Aerial view of Codornices showing the location of the swarm of yellowjackets that attacked several people, and at least one dog, today. Photo: Carter Tomasi
Aerial view of Codornices Park showing the location of a swarm of yellowjackets that sent one person to the hospital and stung several others today. Photo: Carter Tomassi/Google Maps

The city of Berkeley is taking action after what appears to be a swarm of yellowjackets attacked several people and at least one dog in Berkeley’s Codornices Park at around 10 a.m. today.

Local resident Mimi Abers needed to go to the hospital emergency room after what she described as a “vicious attack.”

“It was right up the hill from the playgrounds. There are a bunch of trees there and I think the yellowjackets nest in them,” she told Berkeleyside via email just before 3 p.m. “I’ve seen them before but never had as vicious an attack. I had multiple stings on my head and upper body. It must have been about 20. Anyone allergic to bees should avoid this area. It’s been five hours and I still have pain, but not as bad as the first three hours. One of the dogs I had who is black was also bitten, but not my white one.”

Carter Tomassi, who alerted Berkeleyside to the incidents, said the attacks happened on the loop path along the eastern rim of the park that runs from the ball field picnic areas to the creek bridge. (He supplied us with the map above to show the location.)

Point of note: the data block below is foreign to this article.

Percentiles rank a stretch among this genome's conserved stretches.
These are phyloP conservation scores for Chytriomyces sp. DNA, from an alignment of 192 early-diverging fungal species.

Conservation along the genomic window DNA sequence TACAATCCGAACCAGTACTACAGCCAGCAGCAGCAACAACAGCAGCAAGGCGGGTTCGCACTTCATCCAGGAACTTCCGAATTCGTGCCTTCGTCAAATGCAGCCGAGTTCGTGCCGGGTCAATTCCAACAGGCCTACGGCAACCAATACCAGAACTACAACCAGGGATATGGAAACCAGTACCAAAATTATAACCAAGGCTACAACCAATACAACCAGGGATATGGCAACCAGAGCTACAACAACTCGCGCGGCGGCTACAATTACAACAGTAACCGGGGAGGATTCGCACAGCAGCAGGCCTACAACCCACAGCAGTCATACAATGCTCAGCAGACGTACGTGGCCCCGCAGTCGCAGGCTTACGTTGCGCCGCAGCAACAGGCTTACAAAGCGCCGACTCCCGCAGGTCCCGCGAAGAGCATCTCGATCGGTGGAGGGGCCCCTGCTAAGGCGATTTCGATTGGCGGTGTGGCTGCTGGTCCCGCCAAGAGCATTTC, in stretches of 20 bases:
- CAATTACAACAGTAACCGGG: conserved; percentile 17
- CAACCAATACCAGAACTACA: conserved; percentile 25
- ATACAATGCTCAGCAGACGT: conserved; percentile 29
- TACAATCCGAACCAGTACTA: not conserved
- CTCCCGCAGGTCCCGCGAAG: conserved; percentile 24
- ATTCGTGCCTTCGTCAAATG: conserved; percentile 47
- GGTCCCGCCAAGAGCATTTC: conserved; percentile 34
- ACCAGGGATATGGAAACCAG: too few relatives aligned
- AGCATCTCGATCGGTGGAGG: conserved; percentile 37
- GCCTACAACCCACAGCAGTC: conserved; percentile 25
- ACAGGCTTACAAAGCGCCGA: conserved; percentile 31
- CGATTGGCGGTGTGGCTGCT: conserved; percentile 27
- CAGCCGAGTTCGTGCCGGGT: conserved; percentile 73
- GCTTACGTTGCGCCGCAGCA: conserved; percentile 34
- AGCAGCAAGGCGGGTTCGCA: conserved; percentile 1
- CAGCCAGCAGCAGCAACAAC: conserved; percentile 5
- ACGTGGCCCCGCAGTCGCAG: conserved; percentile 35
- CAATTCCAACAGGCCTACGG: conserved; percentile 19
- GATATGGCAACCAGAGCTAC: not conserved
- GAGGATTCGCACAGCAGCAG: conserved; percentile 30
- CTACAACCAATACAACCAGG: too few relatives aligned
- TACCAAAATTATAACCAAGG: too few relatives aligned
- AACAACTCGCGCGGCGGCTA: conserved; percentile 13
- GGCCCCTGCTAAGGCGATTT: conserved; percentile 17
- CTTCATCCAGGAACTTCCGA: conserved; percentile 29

The head of the city’s parks department, Scott Ferris, said he would be sending a contractor to the park this evening to remove the wasps. Ferris was alerted to the problem by local councilwoman Susan Wengraf, who herself was alerted by local resident Sara Lee, who told her she was stung in the same location a few days ago.

Lee wrote to Wengraf: “Our usual dog group was in Codornices this morning and walking the high trail were attacked by a swarm of bees or yellowjackets. Several people had many of them in their hair and couldn’t get them out. Three people and one dog were stung… I’m letting you know because of all the kids that run around there. If they can’t get rid of them they need to post signs because the insects were very aggressive.”

Get the latest Berkeley news in your inbox with Berkeleyside’s free Daily Briefing. And make sure to bookmark Berkeleyside’s pages on Facebook and Twitter. You don’t need an account on those sites to view important information.

Tracey Taylor is co-founder of Berkeleyside and co-founder and editorial director of Cityside, the nonprofit parent to Berkeleyside and The Oaklandside. Before launching Berkeleyside, Tracey wrote for...